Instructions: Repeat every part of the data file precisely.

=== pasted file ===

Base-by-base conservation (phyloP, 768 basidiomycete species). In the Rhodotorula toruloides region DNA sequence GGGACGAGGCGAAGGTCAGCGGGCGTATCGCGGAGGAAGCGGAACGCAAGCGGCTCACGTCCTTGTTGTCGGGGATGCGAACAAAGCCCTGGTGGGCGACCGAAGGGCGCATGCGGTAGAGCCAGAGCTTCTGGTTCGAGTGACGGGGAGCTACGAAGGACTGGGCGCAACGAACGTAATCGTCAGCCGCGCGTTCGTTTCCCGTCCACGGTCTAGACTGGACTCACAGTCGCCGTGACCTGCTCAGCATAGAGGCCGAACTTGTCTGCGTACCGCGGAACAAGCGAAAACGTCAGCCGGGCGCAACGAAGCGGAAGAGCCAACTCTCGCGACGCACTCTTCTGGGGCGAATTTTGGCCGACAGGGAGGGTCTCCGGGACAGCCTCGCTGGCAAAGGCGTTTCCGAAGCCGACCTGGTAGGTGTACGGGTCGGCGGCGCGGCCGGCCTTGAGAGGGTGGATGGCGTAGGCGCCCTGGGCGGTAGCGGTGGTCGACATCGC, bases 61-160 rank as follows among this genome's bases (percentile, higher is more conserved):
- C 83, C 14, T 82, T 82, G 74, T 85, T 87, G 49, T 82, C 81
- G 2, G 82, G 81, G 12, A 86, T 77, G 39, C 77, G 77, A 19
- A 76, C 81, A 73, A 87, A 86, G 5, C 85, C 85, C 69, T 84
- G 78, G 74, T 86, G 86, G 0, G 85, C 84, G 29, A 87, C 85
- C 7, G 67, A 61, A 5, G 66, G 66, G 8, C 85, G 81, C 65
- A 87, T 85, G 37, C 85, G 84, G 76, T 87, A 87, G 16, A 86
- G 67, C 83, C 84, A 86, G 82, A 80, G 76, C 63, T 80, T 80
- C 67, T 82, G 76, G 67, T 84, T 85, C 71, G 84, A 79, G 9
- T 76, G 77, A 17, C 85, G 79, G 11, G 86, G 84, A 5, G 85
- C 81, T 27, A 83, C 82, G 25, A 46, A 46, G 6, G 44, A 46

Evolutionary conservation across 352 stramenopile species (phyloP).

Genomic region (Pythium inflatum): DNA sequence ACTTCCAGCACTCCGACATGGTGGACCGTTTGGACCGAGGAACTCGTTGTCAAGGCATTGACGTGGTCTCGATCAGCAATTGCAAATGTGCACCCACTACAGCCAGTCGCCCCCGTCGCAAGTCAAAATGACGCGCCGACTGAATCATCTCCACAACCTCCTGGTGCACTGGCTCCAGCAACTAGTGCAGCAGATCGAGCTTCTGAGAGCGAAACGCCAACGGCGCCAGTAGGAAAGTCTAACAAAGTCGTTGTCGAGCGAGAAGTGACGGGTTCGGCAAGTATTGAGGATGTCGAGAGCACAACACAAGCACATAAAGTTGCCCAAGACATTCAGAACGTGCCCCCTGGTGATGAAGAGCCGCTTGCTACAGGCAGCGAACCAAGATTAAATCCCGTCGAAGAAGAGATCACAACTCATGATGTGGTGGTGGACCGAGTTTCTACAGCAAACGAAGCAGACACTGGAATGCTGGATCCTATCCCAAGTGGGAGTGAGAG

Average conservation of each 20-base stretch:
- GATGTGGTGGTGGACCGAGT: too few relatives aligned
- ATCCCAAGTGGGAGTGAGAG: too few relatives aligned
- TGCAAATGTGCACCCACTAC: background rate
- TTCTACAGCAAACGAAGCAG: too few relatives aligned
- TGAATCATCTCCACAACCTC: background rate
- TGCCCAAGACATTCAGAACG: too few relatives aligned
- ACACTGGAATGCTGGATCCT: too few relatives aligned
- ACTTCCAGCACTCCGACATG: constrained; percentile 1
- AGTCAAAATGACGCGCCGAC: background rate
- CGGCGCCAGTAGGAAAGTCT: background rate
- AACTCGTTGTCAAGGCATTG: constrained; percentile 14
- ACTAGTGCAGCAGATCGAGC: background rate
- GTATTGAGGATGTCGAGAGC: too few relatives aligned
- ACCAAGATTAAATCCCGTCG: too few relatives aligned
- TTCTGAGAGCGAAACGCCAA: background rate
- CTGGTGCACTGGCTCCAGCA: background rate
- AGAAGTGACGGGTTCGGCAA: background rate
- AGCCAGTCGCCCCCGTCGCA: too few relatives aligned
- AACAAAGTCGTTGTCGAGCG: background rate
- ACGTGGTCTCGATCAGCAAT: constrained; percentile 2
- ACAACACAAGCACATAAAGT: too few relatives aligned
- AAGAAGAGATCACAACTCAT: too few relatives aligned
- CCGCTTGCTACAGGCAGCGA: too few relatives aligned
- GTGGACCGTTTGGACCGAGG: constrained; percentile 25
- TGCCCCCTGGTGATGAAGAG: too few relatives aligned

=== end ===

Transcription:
Base-by-base conservation (phyloP, 768 basidiomycete species). In the Rhodotorula toruloides region DNA sequence GGGACGAGGCGAAGGTCAGCGGGCGTATCGCGGAGGAAGCGGAACGCAAGCGGCTCACGTCCTTGTTGTCGGGGATGCGAACAAAGCCCTGGTGGGCGACCGAAGGGCGCATGCGGTAGAGCCAGAGCTTCTGGTTCGAGTGACGGGGAGCTACGAAGGACTGGGCGCAACGAACGTAATCGTCAGCCGCGCGTTCGTTTCCCGTCCACGGTCTAGACTGGACTCACAGTCGCCGTGACCTGCTCAGCATAGAGGCCGAACTTGTCTGCGTACCGCGGAACAAGCGAAAACGTCAGCCGGGCGCAACGAAGCGGAAGAGCCAACTCTCGCGACGCACTCTTCTGGGGCGAATTTTGGCCGACAGGGAGGGTCTCCGGGACAGCCTCGCTGGCAAAGGCGTTTCCGAAGCCGACCTGGTAGGTGTACGGGTCGGCGGCGCGGCCGGCCTTGAGAGGGTGGATGGCGTAGGCGCCCTGGGCGGTAGCGGTGGTCGACATCGC, bases 61-160 rank as follows among this genome's bases (percentile, higher is more conserved):
- C 83, C 14, T 82, T 82, G 74, T 85, T 87, G 49, T 82, C 81
- G 2, G 82, G 81, G 12, A 86, T 77, G 39, C 77, G 77, A 19
- A 76, C 81, A 73, A 87, A 86, G 5, C 85, C 85, C 69, T 84
- G 78, G 74, T 86, G 86, G 0, G 85, C 84, G 29, A 87, C 85
- C 7, G 67, A 61, A 5, G 66, G 66, G 8, C 85, G 81, C 65
- A 87, T 85, G 37, C 85, G 84, G 76, T 87, A 87, G 16, A 86
- G 67, C 83, C 84, A 86, G 82, A 80, G 76, C 63, T 80, T 80
- C 67, T 82, G 76, G 67, T 84, T 85, C 71, G 84, A 79, G 9
- T 76, G 77, A 17, C 85, G 79, G 11, G 86, G 84, A 5, G 85
- C 81, T 27, A 83, C 82, G 25, A 46, A 46, G 6, G 44, A 46

Evolutionary conservation across 352 stramenopile species (phyloP).

Genomic region (Pythium inflatum): DNA sequence ACTTCCAGCACTCCGACATGGTGGACCGTTTGGACCGAGGAACTCGTTGTCAAGGCATTGACGTGGTCTCGATCAGCAATTGCAAATGTGCACCCACTACAGCCAGTCGCCCCCGTCGCAAGTCAAAATGACGCGCCGACTGAATCATCTCCACAACCTCCTGGTGCACTGGCTCCAGCAACTAGTGCAGCAGATCGAGCTTCTGAGAGCGAAACGCCAACGGCGCCAGTAGGAAAGTCTAACAAAGTCGTTGTCGAGCGAGAAGTGACGGGTTCGGCAAGTATTGAGGATGTCGAGAGCACAACACAAGCACATAAAGTTGCCCAAGACATTCAGAACGTGCCCCCTGGTGATGAAGAGCCGCTTGCTACAGGCAGCGAACCAAGATTAAATCCCGTCGAAGAAGAGATCACAACTCATGATGTGGTGGTGGACCGAGTTTCTACAGCAAACGAAGCAGACACTGGAATGCTGGATCCTATCCCAAGTGGGAGTGAGAG

Average conservation of each 20-base stretch:
- GATGTGGTGGTGGACCGAGT: too few relatives aligned
- ATCCCAAGTGGGAGTGAGAG: too few relatives aligned
- TGCAAATGTGCACCCACTAC: background rate
- TTCTACAGCAAACGAAGCAG: too few relatives aligned
- TGAATCATCTCCACAACCTC: background rate
- TGCCCAAGACATTCAGAACG: too few relatives aligned
- ACACTGGAATGCTGGATCCT: too few relatives aligned
- ACTTCCAGCACTCCGACATG: constrained; percentile 1
- AGTCAAAATGACGCGCCGAC: background rate
- CGGCGCCAGTAGGAAAGTCT: background rate
- AACTCGTTGTCAAGGCATTG: constrained; percentile 14
- ACTAGTGCAGCAGATCGAGC: background rate
- GTATTGAGGATGTCGAGAGC: too few relatives aligned
- ACCAAGATTAAATCCCGTCG: too few relatives aligned
- TTCTGAGAGCGAAACGCCAA: background rate
- CTGGTGCACTGGCTCCAGCA: background rate
- AGAAGTGACGGGTTCGGCAA: background rate
- AGCCAGTCGCCCCCGTCGCA: too few relatives aligned
- AACAAAGTCGTTGTCGAGCG: background rate
- ACGTGGTCTCGATCAGCAAT: constrained; percentile 2
- ACAACACAAGCACATAAAGT: too few relatives aligned
- AAGAAGAGATCACAACTCAT: too few relatives aligned
- CCGCTTGCTACAGGCAGCGA: too few relatives aligned
- GTGGACCGTTTGGACCGAGG: constrained; percentile 25
- TGCCCCCTGGTGATGAAGAG: too few relatives aligned